An 1856 article in New York Times complains that only “very young ladies” could keep pets without censure, even employing them as “diplomatic agents” during courtship. It’s not clear what such uses entailed.
In Charles Dickens’ David Copperfield (1850), Dora Spenlow’s pet Spaniel, Jip, challenges and menaces (to the best of his little dog abilities) the besotted David. Perhaps the dog was useful as a way to keep a too-ardent lover at bay.
“[L]adies of mature age, married or single,” however, lack the courtship excuse. These pathetic women who insist on keeping a pet need to be “brought to a sense of shame for the rather low level at which they have arrived” (“Pets, and What They Cost” 411).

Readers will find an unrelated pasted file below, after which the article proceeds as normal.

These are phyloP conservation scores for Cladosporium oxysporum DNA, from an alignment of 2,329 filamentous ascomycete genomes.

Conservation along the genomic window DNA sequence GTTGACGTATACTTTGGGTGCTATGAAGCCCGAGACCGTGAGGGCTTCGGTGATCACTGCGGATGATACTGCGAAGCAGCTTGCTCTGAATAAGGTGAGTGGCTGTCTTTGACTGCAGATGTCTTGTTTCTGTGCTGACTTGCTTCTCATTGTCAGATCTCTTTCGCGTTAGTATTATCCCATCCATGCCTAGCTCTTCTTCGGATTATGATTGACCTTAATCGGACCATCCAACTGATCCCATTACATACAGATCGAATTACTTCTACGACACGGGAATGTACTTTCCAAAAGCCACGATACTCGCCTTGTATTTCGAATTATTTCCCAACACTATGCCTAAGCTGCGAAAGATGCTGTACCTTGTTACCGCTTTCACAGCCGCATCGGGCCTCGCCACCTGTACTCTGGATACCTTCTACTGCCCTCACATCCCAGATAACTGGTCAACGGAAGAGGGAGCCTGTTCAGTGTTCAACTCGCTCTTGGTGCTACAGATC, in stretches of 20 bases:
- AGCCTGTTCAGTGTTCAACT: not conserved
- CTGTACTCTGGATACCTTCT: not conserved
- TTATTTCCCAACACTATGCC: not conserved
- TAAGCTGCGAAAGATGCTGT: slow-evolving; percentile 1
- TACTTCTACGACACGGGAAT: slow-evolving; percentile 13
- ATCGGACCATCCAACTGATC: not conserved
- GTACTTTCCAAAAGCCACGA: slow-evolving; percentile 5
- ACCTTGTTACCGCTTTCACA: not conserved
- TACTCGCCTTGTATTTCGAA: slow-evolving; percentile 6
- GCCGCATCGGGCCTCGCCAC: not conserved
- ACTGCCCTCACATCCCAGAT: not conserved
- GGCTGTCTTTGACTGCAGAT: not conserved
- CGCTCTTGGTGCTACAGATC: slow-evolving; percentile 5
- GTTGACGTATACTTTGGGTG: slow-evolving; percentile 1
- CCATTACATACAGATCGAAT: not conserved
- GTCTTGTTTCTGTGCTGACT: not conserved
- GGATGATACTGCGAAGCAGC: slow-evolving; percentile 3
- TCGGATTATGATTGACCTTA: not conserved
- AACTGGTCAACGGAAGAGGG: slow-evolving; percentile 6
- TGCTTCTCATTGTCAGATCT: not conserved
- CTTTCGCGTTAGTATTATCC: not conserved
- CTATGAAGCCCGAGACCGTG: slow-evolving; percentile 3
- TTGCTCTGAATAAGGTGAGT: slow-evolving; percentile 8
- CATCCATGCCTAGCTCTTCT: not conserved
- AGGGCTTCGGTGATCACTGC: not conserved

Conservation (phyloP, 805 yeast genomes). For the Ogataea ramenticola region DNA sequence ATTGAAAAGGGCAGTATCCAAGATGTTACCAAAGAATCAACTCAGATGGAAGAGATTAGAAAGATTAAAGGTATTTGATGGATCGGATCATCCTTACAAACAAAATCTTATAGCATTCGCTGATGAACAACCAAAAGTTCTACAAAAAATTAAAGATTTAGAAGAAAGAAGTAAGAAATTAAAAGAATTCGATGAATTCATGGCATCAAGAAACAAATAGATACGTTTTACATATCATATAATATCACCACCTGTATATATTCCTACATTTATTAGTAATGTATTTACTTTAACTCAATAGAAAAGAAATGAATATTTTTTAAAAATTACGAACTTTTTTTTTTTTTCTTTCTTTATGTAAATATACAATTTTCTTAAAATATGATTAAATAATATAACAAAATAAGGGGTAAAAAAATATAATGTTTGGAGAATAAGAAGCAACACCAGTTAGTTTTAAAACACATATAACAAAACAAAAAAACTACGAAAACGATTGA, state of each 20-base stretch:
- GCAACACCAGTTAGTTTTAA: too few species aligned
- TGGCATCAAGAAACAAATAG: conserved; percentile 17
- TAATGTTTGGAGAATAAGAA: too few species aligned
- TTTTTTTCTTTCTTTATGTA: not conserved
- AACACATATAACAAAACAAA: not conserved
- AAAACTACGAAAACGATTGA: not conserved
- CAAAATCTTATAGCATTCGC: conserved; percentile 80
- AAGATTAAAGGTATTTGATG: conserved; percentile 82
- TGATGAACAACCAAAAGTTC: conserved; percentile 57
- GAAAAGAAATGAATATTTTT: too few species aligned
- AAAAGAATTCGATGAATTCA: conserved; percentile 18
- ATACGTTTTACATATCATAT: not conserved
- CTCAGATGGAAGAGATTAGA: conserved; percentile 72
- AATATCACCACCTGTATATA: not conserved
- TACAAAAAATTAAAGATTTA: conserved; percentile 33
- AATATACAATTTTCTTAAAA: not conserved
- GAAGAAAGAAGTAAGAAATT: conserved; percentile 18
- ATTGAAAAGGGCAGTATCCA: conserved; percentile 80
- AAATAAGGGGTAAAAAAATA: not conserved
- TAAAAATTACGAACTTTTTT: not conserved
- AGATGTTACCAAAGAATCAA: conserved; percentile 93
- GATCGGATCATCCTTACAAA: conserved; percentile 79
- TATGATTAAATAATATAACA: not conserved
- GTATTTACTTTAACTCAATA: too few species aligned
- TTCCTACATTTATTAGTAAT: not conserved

A famous literary example of a dog used for courtship is actually wielded by a male character: James Chettam, of George Eliot’s Middlemarch (1874), offers a small Maltese as a courtship gift to a reluctant Dorothea. In rejecting “one of nature’s most naïve toys,” Dorothea explains that she does not like “creatures… bred merely as pets” because they strike her as “too helpless,” “too frail,” and “parasitic” (Eliot 34). Although the narrator suggests that this opinion was formed “under the heat of irritation” (Eliot 34), her reasoning is cogent enough: she would prefer a relationship with a creature with a “sou[l] something like our own” that can “either carry on [its] own little affairs or can be companions to us” (Eliot 34)—like the burly St. Bernard, Monk, which Dorothea does engage. In this choice, she echoes a centuries-old virulence against lapdogs that would feature more prominently by the end of the nineteenth century.
Eliot, George. Middlemarch. London; Glasgow: Collins’ Clear-Type Press, 1852. Google Book Search. Web. 9 Feb. 2012.
“Pets, and What They Cost.” Eclectic Magazine of Foreign Literature, Science, and Art (May-Aug.). Ed. W.H. Bidwell. New York: No. 5 Beekman St., 1856. 410-5.